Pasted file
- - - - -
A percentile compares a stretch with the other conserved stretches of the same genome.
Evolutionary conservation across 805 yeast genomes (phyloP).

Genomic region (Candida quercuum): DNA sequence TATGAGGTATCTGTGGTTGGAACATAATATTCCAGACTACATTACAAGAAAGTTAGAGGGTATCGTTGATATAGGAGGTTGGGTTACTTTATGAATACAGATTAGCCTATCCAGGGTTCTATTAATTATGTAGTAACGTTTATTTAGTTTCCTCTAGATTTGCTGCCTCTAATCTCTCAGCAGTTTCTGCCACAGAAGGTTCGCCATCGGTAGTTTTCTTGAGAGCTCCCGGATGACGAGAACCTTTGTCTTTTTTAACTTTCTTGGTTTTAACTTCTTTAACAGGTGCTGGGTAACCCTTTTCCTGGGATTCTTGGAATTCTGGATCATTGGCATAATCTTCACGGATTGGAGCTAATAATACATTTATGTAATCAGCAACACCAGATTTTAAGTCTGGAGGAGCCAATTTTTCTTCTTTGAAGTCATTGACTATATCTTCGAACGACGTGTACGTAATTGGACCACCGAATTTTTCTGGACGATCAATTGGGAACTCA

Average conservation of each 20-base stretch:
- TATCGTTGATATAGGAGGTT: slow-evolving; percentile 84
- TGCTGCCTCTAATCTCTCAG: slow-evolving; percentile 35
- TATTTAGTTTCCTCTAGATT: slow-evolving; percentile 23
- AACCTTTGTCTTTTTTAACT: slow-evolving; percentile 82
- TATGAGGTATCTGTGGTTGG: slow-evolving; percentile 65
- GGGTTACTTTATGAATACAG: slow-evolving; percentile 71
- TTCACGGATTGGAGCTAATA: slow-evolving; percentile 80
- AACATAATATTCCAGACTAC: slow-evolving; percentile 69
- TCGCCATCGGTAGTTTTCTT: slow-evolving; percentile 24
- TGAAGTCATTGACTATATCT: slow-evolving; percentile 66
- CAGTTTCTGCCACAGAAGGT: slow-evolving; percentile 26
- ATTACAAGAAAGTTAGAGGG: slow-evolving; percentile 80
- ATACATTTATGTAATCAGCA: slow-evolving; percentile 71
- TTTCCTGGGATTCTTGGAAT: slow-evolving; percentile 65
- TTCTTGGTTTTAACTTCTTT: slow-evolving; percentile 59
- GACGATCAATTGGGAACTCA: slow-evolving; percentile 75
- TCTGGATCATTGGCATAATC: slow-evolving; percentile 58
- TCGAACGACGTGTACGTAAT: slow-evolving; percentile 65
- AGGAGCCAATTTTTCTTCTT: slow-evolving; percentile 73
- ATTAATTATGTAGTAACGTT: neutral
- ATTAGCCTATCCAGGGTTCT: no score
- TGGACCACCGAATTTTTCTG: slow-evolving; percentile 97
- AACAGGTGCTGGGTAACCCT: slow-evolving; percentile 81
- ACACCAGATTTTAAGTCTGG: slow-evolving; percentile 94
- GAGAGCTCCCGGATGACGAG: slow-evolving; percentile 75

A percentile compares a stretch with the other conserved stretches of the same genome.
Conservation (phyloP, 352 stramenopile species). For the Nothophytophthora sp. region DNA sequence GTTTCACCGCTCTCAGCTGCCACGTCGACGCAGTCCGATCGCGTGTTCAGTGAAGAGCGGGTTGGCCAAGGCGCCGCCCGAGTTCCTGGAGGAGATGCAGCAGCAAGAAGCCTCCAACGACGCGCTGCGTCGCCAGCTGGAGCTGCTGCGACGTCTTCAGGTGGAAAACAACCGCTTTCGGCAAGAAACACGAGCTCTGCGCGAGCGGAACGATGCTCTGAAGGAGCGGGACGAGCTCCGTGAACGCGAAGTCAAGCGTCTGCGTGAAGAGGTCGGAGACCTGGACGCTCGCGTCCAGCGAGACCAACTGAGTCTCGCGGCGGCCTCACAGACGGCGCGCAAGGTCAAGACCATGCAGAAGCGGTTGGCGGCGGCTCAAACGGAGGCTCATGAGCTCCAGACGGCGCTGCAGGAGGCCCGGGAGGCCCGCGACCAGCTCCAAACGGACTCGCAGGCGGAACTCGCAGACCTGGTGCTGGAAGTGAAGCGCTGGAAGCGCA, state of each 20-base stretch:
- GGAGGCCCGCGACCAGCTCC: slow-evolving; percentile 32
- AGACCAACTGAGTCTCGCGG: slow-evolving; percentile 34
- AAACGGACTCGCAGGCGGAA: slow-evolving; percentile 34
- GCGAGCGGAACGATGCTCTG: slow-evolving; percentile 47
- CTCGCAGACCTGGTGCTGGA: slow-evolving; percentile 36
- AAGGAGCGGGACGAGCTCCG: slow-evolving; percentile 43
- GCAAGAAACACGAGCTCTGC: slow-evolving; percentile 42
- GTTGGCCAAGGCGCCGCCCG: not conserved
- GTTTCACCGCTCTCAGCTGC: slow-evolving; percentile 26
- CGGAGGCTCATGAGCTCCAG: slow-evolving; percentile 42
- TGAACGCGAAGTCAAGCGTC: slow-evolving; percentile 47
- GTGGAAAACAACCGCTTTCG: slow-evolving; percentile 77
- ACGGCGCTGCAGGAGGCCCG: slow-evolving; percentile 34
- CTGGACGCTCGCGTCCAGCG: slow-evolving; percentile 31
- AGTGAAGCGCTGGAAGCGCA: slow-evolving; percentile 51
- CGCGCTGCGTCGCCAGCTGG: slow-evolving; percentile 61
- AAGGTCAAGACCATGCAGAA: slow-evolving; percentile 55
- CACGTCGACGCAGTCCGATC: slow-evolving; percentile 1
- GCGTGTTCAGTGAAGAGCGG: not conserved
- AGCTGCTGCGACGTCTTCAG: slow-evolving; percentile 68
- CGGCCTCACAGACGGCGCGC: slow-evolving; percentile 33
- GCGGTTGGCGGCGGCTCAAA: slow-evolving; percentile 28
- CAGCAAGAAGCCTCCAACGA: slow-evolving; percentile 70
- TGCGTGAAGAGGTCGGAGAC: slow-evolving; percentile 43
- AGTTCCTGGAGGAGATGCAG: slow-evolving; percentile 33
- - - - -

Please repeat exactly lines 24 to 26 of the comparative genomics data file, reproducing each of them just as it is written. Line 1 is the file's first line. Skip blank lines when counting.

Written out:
- ATTAATTATGTAGTAACGTT: neutral
- ATTAGCCTATCCAGGGTTCT: no score
- TGGACCACCGAATTTTTCTG: slow-evolving; percentile 97